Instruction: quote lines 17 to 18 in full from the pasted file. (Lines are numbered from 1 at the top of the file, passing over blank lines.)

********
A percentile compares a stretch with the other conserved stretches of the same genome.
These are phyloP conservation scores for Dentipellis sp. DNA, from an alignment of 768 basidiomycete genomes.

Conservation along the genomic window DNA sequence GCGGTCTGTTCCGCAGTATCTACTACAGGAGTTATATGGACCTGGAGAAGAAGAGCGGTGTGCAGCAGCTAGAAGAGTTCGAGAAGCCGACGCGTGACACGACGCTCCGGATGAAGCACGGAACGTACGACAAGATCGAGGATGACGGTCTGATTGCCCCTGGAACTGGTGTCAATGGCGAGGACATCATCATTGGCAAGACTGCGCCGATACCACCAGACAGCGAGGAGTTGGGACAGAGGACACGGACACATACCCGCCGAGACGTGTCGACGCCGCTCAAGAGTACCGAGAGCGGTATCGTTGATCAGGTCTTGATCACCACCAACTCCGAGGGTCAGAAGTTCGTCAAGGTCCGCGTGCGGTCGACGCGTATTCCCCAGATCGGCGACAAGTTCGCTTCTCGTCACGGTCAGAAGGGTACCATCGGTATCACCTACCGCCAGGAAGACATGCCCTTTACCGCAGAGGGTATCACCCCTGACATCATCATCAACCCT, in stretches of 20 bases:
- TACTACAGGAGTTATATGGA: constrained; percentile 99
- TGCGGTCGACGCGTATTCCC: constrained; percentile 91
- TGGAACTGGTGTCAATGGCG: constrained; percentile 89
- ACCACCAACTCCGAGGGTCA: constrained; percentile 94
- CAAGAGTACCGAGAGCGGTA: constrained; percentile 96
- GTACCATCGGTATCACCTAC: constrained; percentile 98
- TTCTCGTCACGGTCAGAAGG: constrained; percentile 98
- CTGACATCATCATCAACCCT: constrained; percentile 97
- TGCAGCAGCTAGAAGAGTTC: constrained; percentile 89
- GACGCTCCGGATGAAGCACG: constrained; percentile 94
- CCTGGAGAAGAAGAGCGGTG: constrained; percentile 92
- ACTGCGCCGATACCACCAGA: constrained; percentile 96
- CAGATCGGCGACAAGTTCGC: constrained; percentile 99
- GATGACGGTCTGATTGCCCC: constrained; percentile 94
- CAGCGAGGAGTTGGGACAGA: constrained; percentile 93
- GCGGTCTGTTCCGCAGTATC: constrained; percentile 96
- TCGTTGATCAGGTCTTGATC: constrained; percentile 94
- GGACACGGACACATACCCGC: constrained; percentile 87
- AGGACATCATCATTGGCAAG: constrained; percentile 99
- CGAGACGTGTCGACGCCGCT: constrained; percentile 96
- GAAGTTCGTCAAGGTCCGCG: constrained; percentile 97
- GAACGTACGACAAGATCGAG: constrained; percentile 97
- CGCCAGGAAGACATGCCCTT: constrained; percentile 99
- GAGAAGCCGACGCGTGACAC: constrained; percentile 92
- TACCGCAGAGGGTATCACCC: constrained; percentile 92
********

- GATGACGGTCTGATTGCCCC: constrained; percentile 94
- CAGCGAGGAGTTGGGACAGA: constrained; percentile 93